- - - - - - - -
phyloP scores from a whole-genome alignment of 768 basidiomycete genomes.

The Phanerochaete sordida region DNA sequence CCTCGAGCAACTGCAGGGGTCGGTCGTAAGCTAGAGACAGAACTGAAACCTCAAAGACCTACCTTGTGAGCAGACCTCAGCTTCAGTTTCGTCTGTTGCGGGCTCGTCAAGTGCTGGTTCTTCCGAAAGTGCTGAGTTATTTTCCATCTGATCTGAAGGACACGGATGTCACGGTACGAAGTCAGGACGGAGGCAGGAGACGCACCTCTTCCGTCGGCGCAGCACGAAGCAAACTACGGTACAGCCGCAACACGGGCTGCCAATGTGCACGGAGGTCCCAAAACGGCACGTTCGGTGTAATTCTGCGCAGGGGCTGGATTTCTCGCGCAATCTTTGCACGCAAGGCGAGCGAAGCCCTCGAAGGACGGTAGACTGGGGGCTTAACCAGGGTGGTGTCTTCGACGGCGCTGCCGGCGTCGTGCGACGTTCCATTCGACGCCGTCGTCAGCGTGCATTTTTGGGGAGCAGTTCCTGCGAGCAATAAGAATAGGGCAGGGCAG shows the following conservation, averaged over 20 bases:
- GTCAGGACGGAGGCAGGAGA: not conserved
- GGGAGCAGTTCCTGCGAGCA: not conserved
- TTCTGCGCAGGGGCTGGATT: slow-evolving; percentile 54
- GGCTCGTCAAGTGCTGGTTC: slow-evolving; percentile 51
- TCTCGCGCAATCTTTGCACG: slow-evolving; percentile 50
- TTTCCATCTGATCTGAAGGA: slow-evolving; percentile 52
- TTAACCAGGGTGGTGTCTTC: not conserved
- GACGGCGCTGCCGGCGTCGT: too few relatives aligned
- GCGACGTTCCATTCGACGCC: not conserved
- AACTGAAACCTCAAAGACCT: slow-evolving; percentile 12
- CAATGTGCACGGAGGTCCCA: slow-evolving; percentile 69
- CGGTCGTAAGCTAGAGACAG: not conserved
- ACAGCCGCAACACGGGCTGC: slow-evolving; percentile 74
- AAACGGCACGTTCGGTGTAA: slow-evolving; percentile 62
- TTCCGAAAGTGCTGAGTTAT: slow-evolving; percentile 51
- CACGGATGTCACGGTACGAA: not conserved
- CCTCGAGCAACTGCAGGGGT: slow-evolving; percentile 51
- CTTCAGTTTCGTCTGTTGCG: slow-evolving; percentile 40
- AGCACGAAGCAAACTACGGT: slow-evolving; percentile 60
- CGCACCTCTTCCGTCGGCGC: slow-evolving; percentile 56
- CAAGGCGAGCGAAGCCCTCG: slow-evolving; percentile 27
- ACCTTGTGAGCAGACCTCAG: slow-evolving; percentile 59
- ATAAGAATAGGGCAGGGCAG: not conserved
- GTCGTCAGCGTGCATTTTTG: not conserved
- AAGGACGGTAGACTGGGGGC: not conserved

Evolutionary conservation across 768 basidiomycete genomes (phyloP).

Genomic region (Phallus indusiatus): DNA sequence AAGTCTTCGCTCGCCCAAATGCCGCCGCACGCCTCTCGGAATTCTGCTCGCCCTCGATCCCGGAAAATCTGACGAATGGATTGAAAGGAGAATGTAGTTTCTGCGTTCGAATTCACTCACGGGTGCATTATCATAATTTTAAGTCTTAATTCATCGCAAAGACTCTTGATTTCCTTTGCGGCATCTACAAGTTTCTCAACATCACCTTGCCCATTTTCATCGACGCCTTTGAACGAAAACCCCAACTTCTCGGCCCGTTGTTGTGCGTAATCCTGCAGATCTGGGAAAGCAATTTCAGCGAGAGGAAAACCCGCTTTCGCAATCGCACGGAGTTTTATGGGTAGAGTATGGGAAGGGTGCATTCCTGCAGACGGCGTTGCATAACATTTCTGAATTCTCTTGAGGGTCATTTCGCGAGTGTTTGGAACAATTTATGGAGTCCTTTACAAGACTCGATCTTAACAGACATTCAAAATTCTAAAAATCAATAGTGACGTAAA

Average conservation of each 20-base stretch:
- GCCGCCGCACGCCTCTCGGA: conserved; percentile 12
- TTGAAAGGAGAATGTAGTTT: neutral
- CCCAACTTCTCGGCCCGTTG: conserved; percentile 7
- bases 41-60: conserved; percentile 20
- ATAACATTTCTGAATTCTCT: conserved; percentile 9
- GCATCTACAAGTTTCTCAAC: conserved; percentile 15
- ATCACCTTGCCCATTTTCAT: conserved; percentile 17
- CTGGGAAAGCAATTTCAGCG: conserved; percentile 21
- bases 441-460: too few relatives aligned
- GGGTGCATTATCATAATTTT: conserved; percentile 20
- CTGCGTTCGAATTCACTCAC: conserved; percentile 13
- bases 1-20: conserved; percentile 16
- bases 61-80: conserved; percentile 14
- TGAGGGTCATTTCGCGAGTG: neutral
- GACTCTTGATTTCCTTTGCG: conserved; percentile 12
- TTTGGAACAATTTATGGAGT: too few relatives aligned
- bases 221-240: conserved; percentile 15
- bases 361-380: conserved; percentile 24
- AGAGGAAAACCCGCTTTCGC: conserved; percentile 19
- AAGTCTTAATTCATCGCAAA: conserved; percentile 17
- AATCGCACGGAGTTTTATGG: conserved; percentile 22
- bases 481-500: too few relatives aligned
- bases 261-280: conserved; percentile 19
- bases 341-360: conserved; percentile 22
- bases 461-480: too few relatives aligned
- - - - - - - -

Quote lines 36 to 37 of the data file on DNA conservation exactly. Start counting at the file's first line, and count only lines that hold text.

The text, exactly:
- GCATCTACAAGTTTCTCAAC: conserved; percentile 15
- ATCACCTTGCCCATTTTCAT: conserved; percentile 17